Alfred Joseph Ciraldo (September 2, 1921 – November 7, 1997) was an American sportscaster best known for his work as the play-by-play announcer for the Georgia Tech Yellow Jackets basketball and football teams.
He was a 1948 graduate of the University of Florida. with a degree in Broadcast Journalism. Following his graduation Ciraldo moved to Atlanta and did play-by-play work for the University of Georgia basketball team. He joined the staff at WGST radio in Atlanta and broadcast his first Georgia Tech football game in 1954, against Tulane. His first Tech basketball game was against Sewanee that same year. Over the next 38 seasons, he called 416 football and 1,030 basketball games for the Rambling Wreck.
In April 1985, when Georgia Tech switched coverage of its football games from WGST to WCNN, Ciraldo was removed as football announcer, allegedly at the behest of the Institute, but he was quickly hired by WCNN and reinstated as broadcaster amid a demonstration of public support.
Ciraldo served as a color analyst in football to Jack Hurst in the late 50’s and 60’s and then took over as lead broadcaster when Hurst left that post. Ciraldo is often remembered for the phrase "Toe meets leather", with which he led off every football game. Assisting Ciraldo on football broadcasts from 1974 to 2003 was former Tech quarterback Kim King, whom Ciraldo introduced every week as "the young left-hander from Atlanta’s own Brown High School". King’s book, "Tales from the Georgia Tech Sideline", has a collection of anecdotes and stories about Ciraldo.
It was in basketball, however, that Ciraldo most notably left his mark. As Tech basketball reached national prominence in the mid-80’s under Bobby Cremins, Ciraldo – splitting play-by-play and analyst duties with Brad Nessler – came to the attention of a new generation of sports fans in the southeast. Ciraldo popularized a term that Nessler coined – "Thriller Dome" - to describe the Tech’s home court, Alexander Memorial Coliseum, which was the site of many close games in Tech’s early ACC years. He died in 1997 in Atlanta.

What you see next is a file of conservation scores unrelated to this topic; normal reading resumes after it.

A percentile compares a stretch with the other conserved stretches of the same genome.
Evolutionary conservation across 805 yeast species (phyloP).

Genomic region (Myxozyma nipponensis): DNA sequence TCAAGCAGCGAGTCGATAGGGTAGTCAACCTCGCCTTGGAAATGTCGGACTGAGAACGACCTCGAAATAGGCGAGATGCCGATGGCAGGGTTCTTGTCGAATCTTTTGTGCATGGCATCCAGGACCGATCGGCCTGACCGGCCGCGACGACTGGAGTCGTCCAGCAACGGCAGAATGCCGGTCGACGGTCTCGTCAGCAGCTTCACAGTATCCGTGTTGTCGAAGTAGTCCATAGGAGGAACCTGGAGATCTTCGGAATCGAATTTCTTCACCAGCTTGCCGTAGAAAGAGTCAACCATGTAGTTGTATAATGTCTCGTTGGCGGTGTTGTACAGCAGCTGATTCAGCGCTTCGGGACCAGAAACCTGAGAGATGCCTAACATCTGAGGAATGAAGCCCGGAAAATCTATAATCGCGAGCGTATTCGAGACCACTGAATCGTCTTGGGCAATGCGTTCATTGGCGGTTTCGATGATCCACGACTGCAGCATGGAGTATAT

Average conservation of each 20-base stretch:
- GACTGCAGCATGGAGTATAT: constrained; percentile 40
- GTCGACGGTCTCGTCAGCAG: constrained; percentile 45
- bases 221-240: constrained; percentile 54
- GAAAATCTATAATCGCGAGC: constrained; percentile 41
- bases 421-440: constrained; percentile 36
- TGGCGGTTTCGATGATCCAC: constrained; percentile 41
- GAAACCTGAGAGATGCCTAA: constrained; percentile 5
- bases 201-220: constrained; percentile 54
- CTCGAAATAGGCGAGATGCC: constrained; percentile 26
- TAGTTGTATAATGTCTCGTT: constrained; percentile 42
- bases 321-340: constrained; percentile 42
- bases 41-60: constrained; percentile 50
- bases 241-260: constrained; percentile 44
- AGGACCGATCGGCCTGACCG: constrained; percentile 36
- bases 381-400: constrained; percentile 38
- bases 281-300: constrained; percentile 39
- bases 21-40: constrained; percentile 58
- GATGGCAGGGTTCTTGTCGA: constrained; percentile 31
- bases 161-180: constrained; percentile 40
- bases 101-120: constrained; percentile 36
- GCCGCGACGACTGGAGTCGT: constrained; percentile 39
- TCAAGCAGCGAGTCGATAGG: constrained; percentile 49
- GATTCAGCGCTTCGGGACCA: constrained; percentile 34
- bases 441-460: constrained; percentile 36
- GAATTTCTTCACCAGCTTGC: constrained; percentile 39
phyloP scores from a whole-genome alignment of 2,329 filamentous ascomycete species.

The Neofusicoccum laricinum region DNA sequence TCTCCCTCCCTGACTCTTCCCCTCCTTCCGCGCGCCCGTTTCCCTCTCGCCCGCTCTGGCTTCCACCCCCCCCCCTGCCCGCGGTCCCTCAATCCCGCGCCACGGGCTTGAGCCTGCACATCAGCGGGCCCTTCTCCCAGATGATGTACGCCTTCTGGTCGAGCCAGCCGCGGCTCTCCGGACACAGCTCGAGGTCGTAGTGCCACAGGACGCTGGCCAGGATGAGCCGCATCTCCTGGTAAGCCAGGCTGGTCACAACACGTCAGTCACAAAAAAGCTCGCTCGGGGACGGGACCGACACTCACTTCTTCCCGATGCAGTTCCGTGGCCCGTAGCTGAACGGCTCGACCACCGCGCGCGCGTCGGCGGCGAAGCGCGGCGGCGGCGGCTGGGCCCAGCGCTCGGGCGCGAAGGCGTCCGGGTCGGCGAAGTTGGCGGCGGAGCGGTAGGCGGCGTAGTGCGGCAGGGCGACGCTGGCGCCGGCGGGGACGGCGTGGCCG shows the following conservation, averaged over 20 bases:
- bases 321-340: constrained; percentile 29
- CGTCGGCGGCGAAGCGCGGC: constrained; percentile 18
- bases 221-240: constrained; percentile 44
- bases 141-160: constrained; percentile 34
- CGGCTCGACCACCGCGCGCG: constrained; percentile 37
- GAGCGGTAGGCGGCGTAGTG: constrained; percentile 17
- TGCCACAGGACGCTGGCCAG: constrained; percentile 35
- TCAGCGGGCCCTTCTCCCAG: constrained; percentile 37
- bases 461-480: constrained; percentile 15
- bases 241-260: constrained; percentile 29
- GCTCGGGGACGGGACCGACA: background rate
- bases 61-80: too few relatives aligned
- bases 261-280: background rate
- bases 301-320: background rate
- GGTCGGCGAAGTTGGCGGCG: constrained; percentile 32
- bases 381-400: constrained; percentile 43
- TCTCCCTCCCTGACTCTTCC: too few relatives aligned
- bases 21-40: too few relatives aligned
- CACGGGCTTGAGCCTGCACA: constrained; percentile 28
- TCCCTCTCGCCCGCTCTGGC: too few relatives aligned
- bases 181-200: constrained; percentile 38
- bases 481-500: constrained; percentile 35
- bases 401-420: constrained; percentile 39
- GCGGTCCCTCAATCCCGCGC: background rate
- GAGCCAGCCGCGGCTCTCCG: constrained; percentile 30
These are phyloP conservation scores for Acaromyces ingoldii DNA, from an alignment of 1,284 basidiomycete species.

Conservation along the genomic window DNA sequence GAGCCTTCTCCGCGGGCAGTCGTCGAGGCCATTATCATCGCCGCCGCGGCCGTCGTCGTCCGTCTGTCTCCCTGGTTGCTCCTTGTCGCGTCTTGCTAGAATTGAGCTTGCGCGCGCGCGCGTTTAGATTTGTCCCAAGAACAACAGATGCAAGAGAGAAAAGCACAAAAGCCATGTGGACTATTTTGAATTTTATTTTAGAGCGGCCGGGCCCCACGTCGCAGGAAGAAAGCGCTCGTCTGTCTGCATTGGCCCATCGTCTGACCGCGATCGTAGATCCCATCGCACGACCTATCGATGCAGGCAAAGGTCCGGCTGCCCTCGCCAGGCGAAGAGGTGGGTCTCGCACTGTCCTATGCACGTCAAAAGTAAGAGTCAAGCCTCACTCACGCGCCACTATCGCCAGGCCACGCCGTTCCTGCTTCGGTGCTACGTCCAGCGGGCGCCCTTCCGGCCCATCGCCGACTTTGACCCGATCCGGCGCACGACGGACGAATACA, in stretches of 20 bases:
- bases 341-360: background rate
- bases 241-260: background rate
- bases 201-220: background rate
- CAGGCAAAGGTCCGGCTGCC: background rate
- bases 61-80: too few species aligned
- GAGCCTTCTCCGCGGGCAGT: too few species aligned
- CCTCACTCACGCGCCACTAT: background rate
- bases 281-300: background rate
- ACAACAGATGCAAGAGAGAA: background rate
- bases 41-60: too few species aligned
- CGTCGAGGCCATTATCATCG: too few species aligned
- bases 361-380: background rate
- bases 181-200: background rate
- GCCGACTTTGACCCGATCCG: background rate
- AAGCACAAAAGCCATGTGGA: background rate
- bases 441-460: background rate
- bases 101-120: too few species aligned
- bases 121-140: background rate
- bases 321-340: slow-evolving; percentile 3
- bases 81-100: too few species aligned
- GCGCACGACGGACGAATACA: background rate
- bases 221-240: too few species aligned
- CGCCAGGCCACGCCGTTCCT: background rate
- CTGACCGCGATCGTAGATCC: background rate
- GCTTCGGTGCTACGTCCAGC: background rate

Ciraldo was an early practitioner of a style of basketball broadcasting that described the constant movement of the ball on the floor, an approach that enabled his listeners to virtually see the game in progress. In the prime of his career, his rapid speech pattern made Tech fans feel they were actually at the game, and after the advent of portable radios it was not unusual to see many spectators at the Coliseum listening to Ciraldo explain what they were looking at on the floor in front of them. Instant recognition of opposing players and a nonstop flow of information offered Tech fans unusual detail and a constant updating of the time and score. Ciraldo also understood many subtleties of the sport. He consistently reported which defenses the two teams were using and was quick to note any changes in them. He also did a nice job of identifying individual defensive battles and was quick to praise exemplary effort in that regard. (“Bruce Dalrymple, one of the best defenders ever to wear the white and gold. When he guards players, they disappear.”)
Ciraldo's baritone voice and many signature phrases were quite memorable. He often described free throws that hung on the rim before falling in as having “a lot of iron, but good” (pronounced, staccato style, as ‘gut’) or by saying “rolls around” - dramatic pause – “and in.” Close games were "barnburners", as in "We got a real barnburner here tonight." He popularized the use of the terms “snowbird” and “bunny” for lay-ups in the 1950s and 60s, though many of those fans at the games with radios were surprised to see that some shots so described were heavily contested by defenders and anything but easy. A ballcarrier that straddled the sideline during a run would "tight rope the sideline". A sellout crowd before game time was described as "over Tech's capacity crowd filing through the turnstiles".
Those who heard Ciraldo only in his final few years of announcing basketball – when age had slowed him a bit even as the game itself sped up – may not have fully appreciated what he brought to a pre-video era. Georgia Tech memorialized his contributions both by 'retiring' his microphone and by inducting him into the Institute's Hall of Fame in 1986. A banner with Ciraldo's picture hangs high over the Coliseum court alongside a number of the players he so memorably reported on. In 2010, Ciraldo was inducted into the Georgia Sports Hall of Fame.